Developing a Taste for Something New
Microfabrica's EFAB process can produce metal devices or components with micron-scale features, such as these forceps.
Minimally invasive surgery isn't only creating demand for new tools, it's causing members of industry to reevaluate how some current tools are used. While OEMs may be excited about new device ideas for the growing MIS market--and eager to meet demand--they seem to be more tentative about integrating new techniques that could improve their processes. "Compared to the electronics industry, MIS device manufacturing is still very manual and uses lots of old technology," says Peter Gottschlich, CEO of Automation GT (Escondido, CA; www.automationgt.com), which designs and builds equipment to aid assembly and testing of minimally invasive devices (MIDs).
Gottschlich cites the burden of FDA approval and validation as one cause for the slow adoption of newer or more-automated technologies in MID manufacturing. "The nature of the product also makes it difficult to automate in the first place," he adds. "Production requires a lot of manual operations and efficiency is low, making it costly to manufacture overall," Gottschlich says. "Since competition is low, and the cost is eventually pushed down to people and companies paying health insurance, motivation to cut manufacturing cost is low."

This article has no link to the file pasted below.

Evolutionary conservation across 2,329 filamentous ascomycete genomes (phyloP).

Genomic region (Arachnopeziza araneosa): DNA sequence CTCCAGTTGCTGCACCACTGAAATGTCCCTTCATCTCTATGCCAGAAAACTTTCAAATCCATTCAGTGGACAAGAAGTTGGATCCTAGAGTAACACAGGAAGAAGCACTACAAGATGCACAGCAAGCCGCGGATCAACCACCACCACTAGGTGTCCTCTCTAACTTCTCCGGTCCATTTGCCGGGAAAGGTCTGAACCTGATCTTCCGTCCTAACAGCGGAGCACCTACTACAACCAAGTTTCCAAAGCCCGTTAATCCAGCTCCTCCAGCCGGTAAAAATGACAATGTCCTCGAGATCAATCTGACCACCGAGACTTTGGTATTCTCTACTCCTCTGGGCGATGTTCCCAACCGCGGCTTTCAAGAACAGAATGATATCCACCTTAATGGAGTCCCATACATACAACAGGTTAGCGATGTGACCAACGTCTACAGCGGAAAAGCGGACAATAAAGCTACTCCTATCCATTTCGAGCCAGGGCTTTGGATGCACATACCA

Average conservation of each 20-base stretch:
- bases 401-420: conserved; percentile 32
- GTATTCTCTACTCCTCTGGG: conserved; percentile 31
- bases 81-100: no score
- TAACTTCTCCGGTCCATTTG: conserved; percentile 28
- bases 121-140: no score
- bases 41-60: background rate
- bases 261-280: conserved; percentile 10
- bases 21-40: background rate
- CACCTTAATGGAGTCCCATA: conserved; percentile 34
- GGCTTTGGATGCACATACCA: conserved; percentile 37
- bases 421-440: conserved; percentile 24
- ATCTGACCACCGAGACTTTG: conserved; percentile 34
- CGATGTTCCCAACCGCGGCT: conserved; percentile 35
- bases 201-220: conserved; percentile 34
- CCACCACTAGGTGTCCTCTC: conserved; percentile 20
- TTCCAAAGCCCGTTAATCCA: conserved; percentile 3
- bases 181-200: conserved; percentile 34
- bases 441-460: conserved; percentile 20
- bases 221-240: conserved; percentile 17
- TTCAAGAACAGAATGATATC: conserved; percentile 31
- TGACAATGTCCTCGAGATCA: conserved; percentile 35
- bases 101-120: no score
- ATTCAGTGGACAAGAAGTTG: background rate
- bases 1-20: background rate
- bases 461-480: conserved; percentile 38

Because semiconductor and chip manufacturers use the same high-precision, highly automated processes to serve a number of industries, production technology has been pushed to reach rates of testing components to about 17 parts per second. "This is a different world compared to building a catheter using lots of manual labor," Gottschlich says. "The quantity of product needed [for MIS applications] is completely different, which makes it difficult for a catheter manufacturer to justify high-tech expenses in the first place." Another difference Gottschlich points out is that MID manufacturers are mainly focused on designing the products, whereas the electronics industry considers automation and low-cost manufacturing processes in addition to product functionality.
This rationale is causing MID manufacturers to hesitate before integrating new processes. For example, Automation GT offers a laser catheter bonder that it claims is much better than adhesive bonding. But Gottschlich says customers seem to be afraid to step outside their comfort zones and try different processes. Laser bonding melts both materials that it is bonding with heat. The company says that this method is more reliable than using adhesives, which can have inconsistent viscosities and adhesion rates, and can drip during application.